The independent experts may liase with external stakeholders, as well as key staff amongst Access to Work Operational and Strategic divisions, to identify challenges and opportunities of the various potential delivery options.

It is important to remind stakeholders that officials are still in the commercial process of inviting tenders from potential suppliers and subsequently the study has not started yet. Furthermore, this means that no decisions on the future delivery of the scheme have been made.

Stakeholders will be kept well informed of any significant Access to Work related changes.

Yours sincerely

Ministerial Correspondence Team



Privatisation of AtW? Letter to Mr Duncan Smith 

StopChanges2AtW were appalled to read the piece in yesterdays Mirror which talked of a memo they had seen about the privatisation of Access to Work. Read it here:

Today, StopChanges2AtW sent the following letter to the DWP:

Dear Mr Duncan Smith 
We are writing to ask you to comment on the piece published in yesterday’s Mirror on a memo regarding the privatisation of Access to Work:

We were surprised to hear about this at a time when you and your department have publicly committed to significantly increasing the numbers of disabled people in work, and increasing employers disability confidence. We believe, and suggest evidence shows, that such a change would be likely to work against these goals.

Access to Work is widely accepted as bringing money into the treasury so the justification for wishing to privatise the scheme is unclear. Despite the government having since refuted the figures which were initially accepted (Sayce report showing the treasury recouping £1.48 for every £1 spent), no evidence has been provided to disprove these amounts. As part of the Work & Pension Select Committee inquiry recommendations it was suggested that government undertake a cost-benefit analysis of Access to Work expenditure, including its likely long-term impacts on social security expenditure and income tax returns. ( This piece of work has never been completed.

We will be publishing our findings of a survey we conducted with Access to Work users which show that there have been widespread cuts to individual budgets. This is contrary to the proposed changes outlined in the Equality Impact Analysis ( which suggest only the introduction of caps to high cost users defined as spending over £40,800.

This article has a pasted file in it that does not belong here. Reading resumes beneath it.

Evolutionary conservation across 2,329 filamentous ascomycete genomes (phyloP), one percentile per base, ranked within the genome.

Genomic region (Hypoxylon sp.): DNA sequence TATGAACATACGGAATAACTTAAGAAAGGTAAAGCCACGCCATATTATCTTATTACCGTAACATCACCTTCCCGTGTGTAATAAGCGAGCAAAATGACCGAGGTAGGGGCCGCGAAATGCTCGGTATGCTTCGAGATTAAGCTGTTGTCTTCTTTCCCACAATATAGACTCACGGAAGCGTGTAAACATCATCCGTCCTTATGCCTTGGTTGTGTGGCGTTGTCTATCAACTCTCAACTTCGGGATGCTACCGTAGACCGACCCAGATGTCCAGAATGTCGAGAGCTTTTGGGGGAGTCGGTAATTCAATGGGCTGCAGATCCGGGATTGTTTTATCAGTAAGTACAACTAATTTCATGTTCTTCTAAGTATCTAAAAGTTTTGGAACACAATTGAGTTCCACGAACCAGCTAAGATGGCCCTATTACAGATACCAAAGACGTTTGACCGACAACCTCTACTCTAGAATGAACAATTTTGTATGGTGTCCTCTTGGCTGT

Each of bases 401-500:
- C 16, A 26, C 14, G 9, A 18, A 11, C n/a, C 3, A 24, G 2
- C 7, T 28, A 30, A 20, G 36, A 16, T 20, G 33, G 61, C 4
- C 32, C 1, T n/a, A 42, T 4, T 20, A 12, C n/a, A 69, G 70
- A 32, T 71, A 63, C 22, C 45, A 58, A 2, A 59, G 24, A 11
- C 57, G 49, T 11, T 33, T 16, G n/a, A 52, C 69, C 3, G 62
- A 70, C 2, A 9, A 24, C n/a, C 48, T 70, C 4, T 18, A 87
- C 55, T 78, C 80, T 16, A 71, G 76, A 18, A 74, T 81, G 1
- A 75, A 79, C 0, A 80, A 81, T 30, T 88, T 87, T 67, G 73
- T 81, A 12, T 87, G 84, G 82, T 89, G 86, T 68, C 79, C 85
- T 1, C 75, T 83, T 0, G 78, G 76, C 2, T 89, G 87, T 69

Deaf and disabled people have consistently fed back that their experience of privatised services is that they are less accountable, less flexible and less customer focussed. Just when you are making improvements to the Access to Work scheme, this work looks set to be undone. 

Access to Work is currently a demand led scheme, with in principle no fixed budget. If a charity or private company is brought in this would clearly have to change, fundamentally changing the principles underlying the scheme.  

Also as experience has demonstrated, bringing a need for profit into such a service provides a powerful perverse incentive to reduce the value of awards, despite needs.

Further, any organisation brought in would have a fixed term contract. As experience has shown with other such contracts, the regular transitions to a new provider have a major negative impact on customer support and prevent the build up of necessary expertise, resources and relationships.

Should privatisation go ahead, the government are likely to see Access to Work users increasingly give up work, as the pressures being placed on them to reduce the support they need become a barrier to continued employment.

 We await a response at your earliest convenience.


Stop Changes To Access To Work